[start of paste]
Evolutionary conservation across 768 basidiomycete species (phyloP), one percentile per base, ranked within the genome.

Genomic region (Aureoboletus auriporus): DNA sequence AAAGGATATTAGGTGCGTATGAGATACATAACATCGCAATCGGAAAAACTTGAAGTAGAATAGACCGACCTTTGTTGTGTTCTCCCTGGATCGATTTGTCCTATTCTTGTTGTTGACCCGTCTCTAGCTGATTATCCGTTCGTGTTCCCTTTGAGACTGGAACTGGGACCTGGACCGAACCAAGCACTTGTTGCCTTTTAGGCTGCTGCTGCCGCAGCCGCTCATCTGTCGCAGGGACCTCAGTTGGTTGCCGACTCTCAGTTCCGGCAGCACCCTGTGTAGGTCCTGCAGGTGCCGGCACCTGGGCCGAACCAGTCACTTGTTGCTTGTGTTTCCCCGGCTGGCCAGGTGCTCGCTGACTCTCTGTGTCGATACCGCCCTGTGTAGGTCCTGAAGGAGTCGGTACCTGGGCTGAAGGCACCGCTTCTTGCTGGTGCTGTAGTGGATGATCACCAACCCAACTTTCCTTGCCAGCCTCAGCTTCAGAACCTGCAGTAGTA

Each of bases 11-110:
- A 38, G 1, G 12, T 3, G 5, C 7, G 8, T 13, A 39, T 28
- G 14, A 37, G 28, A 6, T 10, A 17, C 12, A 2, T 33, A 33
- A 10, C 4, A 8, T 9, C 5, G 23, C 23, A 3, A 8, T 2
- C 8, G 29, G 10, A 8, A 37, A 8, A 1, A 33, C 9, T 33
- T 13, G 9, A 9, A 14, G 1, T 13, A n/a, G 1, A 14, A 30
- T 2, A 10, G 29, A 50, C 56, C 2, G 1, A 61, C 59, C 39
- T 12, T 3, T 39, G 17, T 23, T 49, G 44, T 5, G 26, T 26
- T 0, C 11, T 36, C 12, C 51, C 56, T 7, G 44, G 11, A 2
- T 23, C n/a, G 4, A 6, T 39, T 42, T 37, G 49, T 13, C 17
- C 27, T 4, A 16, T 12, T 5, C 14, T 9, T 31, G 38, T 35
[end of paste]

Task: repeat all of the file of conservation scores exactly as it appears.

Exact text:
Evolutionary conservation across 768 basidiomycete species (phyloP), one percentile per base, ranked within the genome.

Genomic region (Aureoboletus auriporus): DNA sequence AAAGGATATTAGGTGCGTATGAGATACATAACATCGCAATCGGAAAAACTTGAAGTAGAATAGACCGACCTTTGTTGTGTTCTCCCTGGATCGATTTGTCCTATTCTTGTTGTTGACCCGTCTCTAGCTGATTATCCGTTCGTGTTCCCTTTGAGACTGGAACTGGGACCTGGACCGAACCAAGCACTTGTTGCCTTTTAGGCTGCTGCTGCCGCAGCCGCTCATCTGTCGCAGGGACCTCAGTTGGTTGCCGACTCTCAGTTCCGGCAGCACCCTGTGTAGGTCCTGCAGGTGCCGGCACCTGGGCCGAACCAGTCACTTGTTGCTTGTGTTTCCCCGGCTGGCCAGGTGCTCGCTGACTCTCTGTGTCGATACCGCCCTGTGTAGGTCCTGAAGGAGTCGGTACCTGGGCTGAAGGCACCGCTTCTTGCTGGTGCTGTAGTGGATGATCACCAACCCAACTTTCCTTGCCAGCCTCAGCTTCAGAACCTGCAGTAGTA

Each of bases 11-110:
- A 38, G 1, G 12, T 3, G 5, C 7, G 8, T 13, A 39, T 28
- G 14, A 37, G 28, A 6, T 10, A 17, C 12, A 2, T 33, A 33
- A 10, C 4, A 8, T 9, C 5, G 23, C 23, A 3, A 8, T 2
- C 8, G 29, G 10, A 8, A 37, A 8, A 1, A 33, C 9, T 33
- T 13, G 9, A 9, A 14, G 1, T 13, A n/a, G 1, A 14, A 30
- T 2, A 10, G 29, A 50, C 56, C 2, G 1, A 61, C 59, C 39
- T 12, T 3, T 39, G 17, T 23, T 49, G 44, T 5, G 26, T 26
- T 0, C 11, T 36, C 12, C 51, C 56, T 7, G 44, G 11, A 2
- T 23, C n/a, G 4, A 6, T 39, T 42, T 37, G 49, T 13, C 17
- C 27, T 4, A 16, T 12, T 5, C 14, T 9, T 31, G 38, T 35